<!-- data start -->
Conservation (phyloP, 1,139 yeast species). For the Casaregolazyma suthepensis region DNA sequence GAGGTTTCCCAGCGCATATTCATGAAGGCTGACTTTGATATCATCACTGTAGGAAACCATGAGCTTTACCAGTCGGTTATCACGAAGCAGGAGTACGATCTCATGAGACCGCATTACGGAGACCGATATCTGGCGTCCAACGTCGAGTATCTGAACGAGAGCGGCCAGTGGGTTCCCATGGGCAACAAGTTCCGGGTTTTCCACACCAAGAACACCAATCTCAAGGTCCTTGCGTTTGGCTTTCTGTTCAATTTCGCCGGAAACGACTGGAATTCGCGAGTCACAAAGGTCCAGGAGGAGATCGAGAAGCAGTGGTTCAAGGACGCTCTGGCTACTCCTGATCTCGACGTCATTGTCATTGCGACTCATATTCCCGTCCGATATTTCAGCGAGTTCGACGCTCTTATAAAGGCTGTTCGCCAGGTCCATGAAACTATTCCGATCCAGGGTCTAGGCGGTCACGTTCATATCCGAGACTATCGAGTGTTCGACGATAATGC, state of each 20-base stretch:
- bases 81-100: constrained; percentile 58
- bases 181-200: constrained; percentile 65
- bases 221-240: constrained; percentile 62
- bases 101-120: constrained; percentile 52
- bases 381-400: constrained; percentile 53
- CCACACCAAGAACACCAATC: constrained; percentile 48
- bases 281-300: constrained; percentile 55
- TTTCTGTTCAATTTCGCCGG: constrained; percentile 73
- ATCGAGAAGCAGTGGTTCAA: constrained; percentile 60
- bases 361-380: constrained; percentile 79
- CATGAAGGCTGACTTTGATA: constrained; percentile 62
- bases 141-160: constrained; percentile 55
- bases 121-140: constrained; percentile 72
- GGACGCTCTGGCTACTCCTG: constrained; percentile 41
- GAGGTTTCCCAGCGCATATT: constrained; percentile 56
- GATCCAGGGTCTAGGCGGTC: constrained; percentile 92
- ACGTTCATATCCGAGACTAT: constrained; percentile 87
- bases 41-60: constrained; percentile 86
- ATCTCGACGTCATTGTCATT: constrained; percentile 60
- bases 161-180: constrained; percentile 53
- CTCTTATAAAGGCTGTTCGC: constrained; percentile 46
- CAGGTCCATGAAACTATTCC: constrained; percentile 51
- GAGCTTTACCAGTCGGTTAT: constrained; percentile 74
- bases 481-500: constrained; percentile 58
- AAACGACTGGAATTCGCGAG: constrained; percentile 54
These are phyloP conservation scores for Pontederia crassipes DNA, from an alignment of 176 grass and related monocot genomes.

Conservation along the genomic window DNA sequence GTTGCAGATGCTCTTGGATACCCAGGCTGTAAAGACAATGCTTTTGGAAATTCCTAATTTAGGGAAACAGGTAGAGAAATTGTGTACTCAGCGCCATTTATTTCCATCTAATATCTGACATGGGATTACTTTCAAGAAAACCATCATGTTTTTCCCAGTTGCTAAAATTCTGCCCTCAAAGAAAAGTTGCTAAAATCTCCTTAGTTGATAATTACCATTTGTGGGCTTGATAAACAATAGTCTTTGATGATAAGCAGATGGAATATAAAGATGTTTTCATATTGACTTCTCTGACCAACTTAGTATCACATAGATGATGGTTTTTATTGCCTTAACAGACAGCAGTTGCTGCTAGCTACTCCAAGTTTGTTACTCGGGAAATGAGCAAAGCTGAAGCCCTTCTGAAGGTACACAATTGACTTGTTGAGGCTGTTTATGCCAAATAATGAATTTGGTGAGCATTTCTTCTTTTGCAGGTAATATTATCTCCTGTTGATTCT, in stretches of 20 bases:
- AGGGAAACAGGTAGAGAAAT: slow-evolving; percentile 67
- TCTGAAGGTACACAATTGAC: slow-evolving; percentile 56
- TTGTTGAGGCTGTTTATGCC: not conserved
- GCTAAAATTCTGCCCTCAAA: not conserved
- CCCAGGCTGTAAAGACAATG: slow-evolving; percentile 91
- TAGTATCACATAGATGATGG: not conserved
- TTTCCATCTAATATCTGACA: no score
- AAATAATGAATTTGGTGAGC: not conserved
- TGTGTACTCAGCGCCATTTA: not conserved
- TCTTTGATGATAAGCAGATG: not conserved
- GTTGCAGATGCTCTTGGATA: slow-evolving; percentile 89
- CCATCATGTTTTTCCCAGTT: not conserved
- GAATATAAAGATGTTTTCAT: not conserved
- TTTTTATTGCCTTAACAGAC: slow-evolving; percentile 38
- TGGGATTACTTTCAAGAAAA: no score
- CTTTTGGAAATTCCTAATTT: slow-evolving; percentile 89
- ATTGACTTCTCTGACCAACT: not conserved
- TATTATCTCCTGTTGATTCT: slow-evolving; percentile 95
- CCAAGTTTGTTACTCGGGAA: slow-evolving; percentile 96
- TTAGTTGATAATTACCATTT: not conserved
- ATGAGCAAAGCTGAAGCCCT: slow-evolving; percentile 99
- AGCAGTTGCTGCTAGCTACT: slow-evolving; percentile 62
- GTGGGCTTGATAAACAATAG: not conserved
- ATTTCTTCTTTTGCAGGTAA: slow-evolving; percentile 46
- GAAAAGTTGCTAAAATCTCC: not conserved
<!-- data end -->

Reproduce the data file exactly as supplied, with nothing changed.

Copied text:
Conservation (phyloP, 1,139 yeast species). For the Casaregolazyma suthepensis region DNA sequence GAGGTTTCCCAGCGCATATTCATGAAGGCTGACTTTGATATCATCACTGTAGGAAACCATGAGCTTTACCAGTCGGTTATCACGAAGCAGGAGTACGATCTCATGAGACCGCATTACGGAGACCGATATCTGGCGTCCAACGTCGAGTATCTGAACGAGAGCGGCCAGTGGGTTCCCATGGGCAACAAGTTCCGGGTTTTCCACACCAAGAACACCAATCTCAAGGTCCTTGCGTTTGGCTTTCTGTTCAATTTCGCCGGAAACGACTGGAATTCGCGAGTCACAAAGGTCCAGGAGGAGATCGAGAAGCAGTGGTTCAAGGACGCTCTGGCTACTCCTGATCTCGACGTCATTGTCATTGCGACTCATATTCCCGTCCGATATTTCAGCGAGTTCGACGCTCTTATAAAGGCTGTTCGCCAGGTCCATGAAACTATTCCGATCCAGGGTCTAGGCGGTCACGTTCATATCCGAGACTATCGAGTGTTCGACGATAATGC, state of each 20-base stretch:
- bases 81-100: constrained; percentile 58
- bases 181-200: constrained; percentile 65
- bases 221-240: constrained; percentile 62
- bases 101-120: constrained; percentile 52
- bases 381-400: constrained; percentile 53
- CCACACCAAGAACACCAATC: constrained; percentile 48
- bases 281-300: constrained; percentile 55
- TTTCTGTTCAATTTCGCCGG: constrained; percentile 73
- ATCGAGAAGCAGTGGTTCAA: constrained; percentile 60
- bases 361-380: constrained; percentile 79
- CATGAAGGCTGACTTTGATA: constrained; percentile 62
- bases 141-160: constrained; percentile 55
- bases 121-140: constrained; percentile 72
- GGACGCTCTGGCTACTCCTG: constrained; percentile 41
- GAGGTTTCCCAGCGCATATT: constrained; percentile 56
- GATCCAGGGTCTAGGCGGTC: constrained; percentile 92
- ACGTTCATATCCGAGACTAT: constrained; percentile 87
- bases 41-60: constrained; percentile 86
- ATCTCGACGTCATTGTCATT: constrained; percentile 60
- bases 161-180: constrained; percentile 53
- CTCTTATAAAGGCTGTTCGC: constrained; percentile 46
- CAGGTCCATGAAACTATTCC: constrained; percentile 51
- GAGCTTTACCAGTCGGTTAT: constrained; percentile 74
- bases 481-500: constrained; percentile 58
- AAACGACTGGAATTCGCGAG: constrained; percentile 54
These are phyloP conservation scores for Pontederia crassipes DNA, from an alignment of 176 grass and related monocot genomes.

Conservation along the genomic window DNA sequence GTTGCAGATGCTCTTGGATACCCAGGCTGTAAAGACAATGCTTTTGGAAATTCCTAATTTAGGGAAACAGGTAGAGAAATTGTGTACTCAGCGCCATTTATTTCCATCTAATATCTGACATGGGATTACTTTCAAGAAAACCATCATGTTTTTCCCAGTTGCTAAAATTCTGCCCTCAAAGAAAAGTTGCTAAAATCTCCTTAGTTGATAATTACCATTTGTGGGCTTGATAAACAATAGTCTTTGATGATAAGCAGATGGAATATAAAGATGTTTTCATATTGACTTCTCTGACCAACTTAGTATCACATAGATGATGGTTTTTATTGCCTTAACAGACAGCAGTTGCTGCTAGCTACTCCAAGTTTGTTACTCGGGAAATGAGCAAAGCTGAAGCCCTTCTGAAGGTACACAATTGACTTGTTGAGGCTGTTTATGCCAAATAATGAATTTGGTGAGCATTTCTTCTTTTGCAGGTAATATTATCTCCTGTTGATTCT, in stretches of 20 bases:
- AGGGAAACAGGTAGAGAAAT: slow-evolving; percentile 67
- TCTGAAGGTACACAATTGAC: slow-evolving; percentile 56
- TTGTTGAGGCTGTTTATGCC: not conserved
- GCTAAAATTCTGCCCTCAAA: not conserved
- CCCAGGCTGTAAAGACAATG: slow-evolving; percentile 91
- TAGTATCACATAGATGATGG: not conserved
- TTTCCATCTAATATCTGACA: no score
- AAATAATGAATTTGGTGAGC: not conserved
- TGTGTACTCAGCGCCATTTA: not conserved
- TCTTTGATGATAAGCAGATG: not conserved
- GTTGCAGATGCTCTTGGATA: slow-evolving; percentile 89
- CCATCATGTTTTTCCCAGTT: not conserved
- GAATATAAAGATGTTTTCAT: not conserved
- TTTTTATTGCCTTAACAGAC: slow-evolving; percentile 38
- TGGGATTACTTTCAAGAAAA: no score
- CTTTTGGAAATTCCTAATTT: slow-evolving; percentile 89
- ATTGACTTCTCTGACCAACT: not conserved
- TATTATCTCCTGTTGATTCT: slow-evolving; percentile 95
- CCAAGTTTGTTACTCGGGAA: slow-evolving; percentile 96
- TTAGTTGATAATTACCATTT: not conserved
- ATGAGCAAAGCTGAAGCCCT: slow-evolving; percentile 99
- AGCAGTTGCTGCTAGCTACT: slow-evolving; percentile 62
- GTGGGCTTGATAAACAATAG: not conserved
- ATTTCTTCTTTTGCAGGTAA: slow-evolving; percentile 46
- GAAAAGTTGCTAAAATCTCC: not conserved